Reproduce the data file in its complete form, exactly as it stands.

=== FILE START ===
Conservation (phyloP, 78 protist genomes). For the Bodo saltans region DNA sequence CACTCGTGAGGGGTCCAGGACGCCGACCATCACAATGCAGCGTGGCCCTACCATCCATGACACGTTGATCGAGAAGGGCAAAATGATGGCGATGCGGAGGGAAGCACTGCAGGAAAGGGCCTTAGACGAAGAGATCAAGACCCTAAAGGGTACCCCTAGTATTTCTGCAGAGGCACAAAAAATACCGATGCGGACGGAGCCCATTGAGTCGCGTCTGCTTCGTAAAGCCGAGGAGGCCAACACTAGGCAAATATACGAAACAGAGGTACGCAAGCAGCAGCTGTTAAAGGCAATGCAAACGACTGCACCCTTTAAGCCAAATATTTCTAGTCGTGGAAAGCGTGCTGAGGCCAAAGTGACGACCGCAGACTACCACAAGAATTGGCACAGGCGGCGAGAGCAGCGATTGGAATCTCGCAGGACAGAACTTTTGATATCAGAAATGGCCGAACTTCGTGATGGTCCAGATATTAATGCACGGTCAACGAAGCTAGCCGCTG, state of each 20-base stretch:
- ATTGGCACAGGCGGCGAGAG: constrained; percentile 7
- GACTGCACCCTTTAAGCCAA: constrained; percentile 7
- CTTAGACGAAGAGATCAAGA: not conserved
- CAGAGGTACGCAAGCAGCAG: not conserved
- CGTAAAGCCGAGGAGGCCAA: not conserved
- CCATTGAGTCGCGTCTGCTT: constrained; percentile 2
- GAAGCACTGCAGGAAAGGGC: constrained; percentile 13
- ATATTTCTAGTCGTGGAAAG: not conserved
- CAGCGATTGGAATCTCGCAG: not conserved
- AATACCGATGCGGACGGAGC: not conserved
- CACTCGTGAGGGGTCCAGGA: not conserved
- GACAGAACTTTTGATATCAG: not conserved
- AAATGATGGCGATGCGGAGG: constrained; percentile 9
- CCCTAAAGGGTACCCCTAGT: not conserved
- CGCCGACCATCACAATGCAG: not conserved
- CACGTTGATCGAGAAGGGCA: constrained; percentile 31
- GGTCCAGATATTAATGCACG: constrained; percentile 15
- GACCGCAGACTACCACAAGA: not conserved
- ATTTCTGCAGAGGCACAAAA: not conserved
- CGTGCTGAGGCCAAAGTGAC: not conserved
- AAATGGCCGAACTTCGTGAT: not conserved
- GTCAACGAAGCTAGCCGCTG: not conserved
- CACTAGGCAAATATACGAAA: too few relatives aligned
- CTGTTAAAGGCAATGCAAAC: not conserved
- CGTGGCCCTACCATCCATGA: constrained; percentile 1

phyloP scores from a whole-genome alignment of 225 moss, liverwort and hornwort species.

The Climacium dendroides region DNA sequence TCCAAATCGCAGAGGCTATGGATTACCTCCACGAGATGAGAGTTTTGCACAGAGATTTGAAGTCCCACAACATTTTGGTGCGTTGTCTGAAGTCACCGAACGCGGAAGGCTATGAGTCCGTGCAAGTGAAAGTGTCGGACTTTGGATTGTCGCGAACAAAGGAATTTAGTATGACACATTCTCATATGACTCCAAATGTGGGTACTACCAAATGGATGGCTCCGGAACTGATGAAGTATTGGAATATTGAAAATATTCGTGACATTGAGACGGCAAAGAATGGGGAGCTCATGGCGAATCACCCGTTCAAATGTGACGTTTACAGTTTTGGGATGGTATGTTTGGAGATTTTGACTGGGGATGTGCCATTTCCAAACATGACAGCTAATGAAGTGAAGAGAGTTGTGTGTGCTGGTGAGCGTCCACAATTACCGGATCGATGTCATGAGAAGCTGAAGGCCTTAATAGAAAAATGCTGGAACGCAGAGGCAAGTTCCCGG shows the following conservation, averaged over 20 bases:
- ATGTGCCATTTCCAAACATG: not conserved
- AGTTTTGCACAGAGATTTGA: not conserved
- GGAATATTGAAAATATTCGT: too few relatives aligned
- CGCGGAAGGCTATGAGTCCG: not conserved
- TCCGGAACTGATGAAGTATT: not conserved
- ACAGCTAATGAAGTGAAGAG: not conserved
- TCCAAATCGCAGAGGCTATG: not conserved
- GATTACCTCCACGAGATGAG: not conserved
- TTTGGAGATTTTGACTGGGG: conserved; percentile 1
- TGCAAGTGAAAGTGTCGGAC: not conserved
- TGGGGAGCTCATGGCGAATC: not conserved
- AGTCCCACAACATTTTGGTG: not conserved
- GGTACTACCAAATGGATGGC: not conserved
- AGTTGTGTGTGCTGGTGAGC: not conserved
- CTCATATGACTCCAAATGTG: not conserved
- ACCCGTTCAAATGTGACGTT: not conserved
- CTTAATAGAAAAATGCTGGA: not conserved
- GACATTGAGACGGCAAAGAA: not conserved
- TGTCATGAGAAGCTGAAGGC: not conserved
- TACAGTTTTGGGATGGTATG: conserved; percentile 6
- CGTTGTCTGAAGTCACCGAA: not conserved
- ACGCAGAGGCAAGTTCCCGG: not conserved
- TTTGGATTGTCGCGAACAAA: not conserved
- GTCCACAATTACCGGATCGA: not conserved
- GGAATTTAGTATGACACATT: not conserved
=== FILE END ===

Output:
Conservation (phyloP, 78 protist genomes). For the Bodo saltans region DNA sequence CACTCGTGAGGGGTCCAGGACGCCGACCATCACAATGCAGCGTGGCCCTACCATCCATGACACGTTGATCGAGAAGGGCAAAATGATGGCGATGCGGAGGGAAGCACTGCAGGAAAGGGCCTTAGACGAAGAGATCAAGACCCTAAAGGGTACCCCTAGTATTTCTGCAGAGGCACAAAAAATACCGATGCGGACGGAGCCCATTGAGTCGCGTCTGCTTCGTAAAGCCGAGGAGGCCAACACTAGGCAAATATACGAAACAGAGGTACGCAAGCAGCAGCTGTTAAAGGCAATGCAAACGACTGCACCCTTTAAGCCAAATATTTCTAGTCGTGGAAAGCGTGCTGAGGCCAAAGTGACGACCGCAGACTACCACAAGAATTGGCACAGGCGGCGAGAGCAGCGATTGGAATCTCGCAGGACAGAACTTTTGATATCAGAAATGGCCGAACTTCGTGATGGTCCAGATATTAATGCACGGTCAACGAAGCTAGCCGCTG, state of each 20-base stretch:
- ATTGGCACAGGCGGCGAGAG: constrained; percentile 7
- GACTGCACCCTTTAAGCCAA: constrained; percentile 7
- CTTAGACGAAGAGATCAAGA: not conserved
- CAGAGGTACGCAAGCAGCAG: not conserved
- CGTAAAGCCGAGGAGGCCAA: not conserved
- CCATTGAGTCGCGTCTGCTT: constrained; percentile 2
- GAAGCACTGCAGGAAAGGGC: constrained; percentile 13
- ATATTTCTAGTCGTGGAAAG: not conserved
- CAGCGATTGGAATCTCGCAG: not conserved
- AATACCGATGCGGACGGAGC: not conserved
- CACTCGTGAGGGGTCCAGGA: not conserved
- GACAGAACTTTTGATATCAG: not conserved
- AAATGATGGCGATGCGGAGG: constrained; percentile 9
- CCCTAAAGGGTACCCCTAGT: not conserved
- CGCCGACCATCACAATGCAG: not conserved
- CACGTTGATCGAGAAGGGCA: constrained; percentile 31
- GGTCCAGATATTAATGCACG: constrained; percentile 15
- GACCGCAGACTACCACAAGA: not conserved
- ATTTCTGCAGAGGCACAAAA: not conserved
- CGTGCTGAGGCCAAAGTGAC: not conserved
- AAATGGCCGAACTTCGTGAT: not conserved
- GTCAACGAAGCTAGCCGCTG: not conserved
- CACTAGGCAAATATACGAAA: too few relatives aligned
- CTGTTAAAGGCAATGCAAAC: not conserved
- CGTGGCCCTACCATCCATGA: constrained; percentile 1

phyloP scores from a whole-genome alignment of 225 moss, liverwort and hornwort species.

The Climacium dendroides region DNA sequence TCCAAATCGCAGAGGCTATGGATTACCTCCACGAGATGAGAGTTTTGCACAGAGATTTGAAGTCCCACAACATTTTGGTGCGTTGTCTGAAGTCACCGAACGCGGAAGGCTATGAGTCCGTGCAAGTGAAAGTGTCGGACTTTGGATTGTCGCGAACAAAGGAATTTAGTATGACACATTCTCATATGACTCCAAATGTGGGTACTACCAAATGGATGGCTCCGGAACTGATGAAGTATTGGAATATTGAAAATATTCGTGACATTGAGACGGCAAAGAATGGGGAGCTCATGGCGAATCACCCGTTCAAATGTGACGTTTACAGTTTTGGGATGGTATGTTTGGAGATTTTGACTGGGGATGTGCCATTTCCAAACATGACAGCTAATGAAGTGAAGAGAGTTGTGTGTGCTGGTGAGCGTCCACAATTACCGGATCGATGTCATGAGAAGCTGAAGGCCTTAATAGAAAAATGCTGGAACGCAGAGGCAAGTTCCCGG shows the following conservation, averaged over 20 bases:
- ATGTGCCATTTCCAAACATG: not conserved
- AGTTTTGCACAGAGATTTGA: not conserved
- GGAATATTGAAAATATTCGT: too few relatives aligned
- CGCGGAAGGCTATGAGTCCG: not conserved
- TCCGGAACTGATGAAGTATT: not conserved
- ACAGCTAATGAAGTGAAGAG: not conserved
- TCCAAATCGCAGAGGCTATG: not conserved
- GATTACCTCCACGAGATGAG: not conserved
- TTTGGAGATTTTGACTGGGG: conserved; percentile 1
- TGCAAGTGAAAGTGTCGGAC: not conserved
- TGGGGAGCTCATGGCGAATC: not conserved
- AGTCCCACAACATTTTGGTG: not conserved
- GGTACTACCAAATGGATGGC: not conserved
- AGTTGTGTGTGCTGGTGAGC: not conserved
- CTCATATGACTCCAAATGTG: not conserved
- ACCCGTTCAAATGTGACGTT: not conserved
- CTTAATAGAAAAATGCTGGA: not conserved
- GACATTGAGACGGCAAAGAA: not conserved
- TGTCATGAGAAGCTGAAGGC: not conserved
- TACAGTTTTGGGATGGTATG: conserved; percentile 6
- CGTTGTCTGAAGTCACCGAA: not conserved
- ACGCAGAGGCAAGTTCCCGG: not conserved
- TTTGGATTGTCGCGAACAAA: not conserved
- GTCCACAATTACCGGATCGA: not conserved
- GGAATTTAGTATGACACATT: not conserved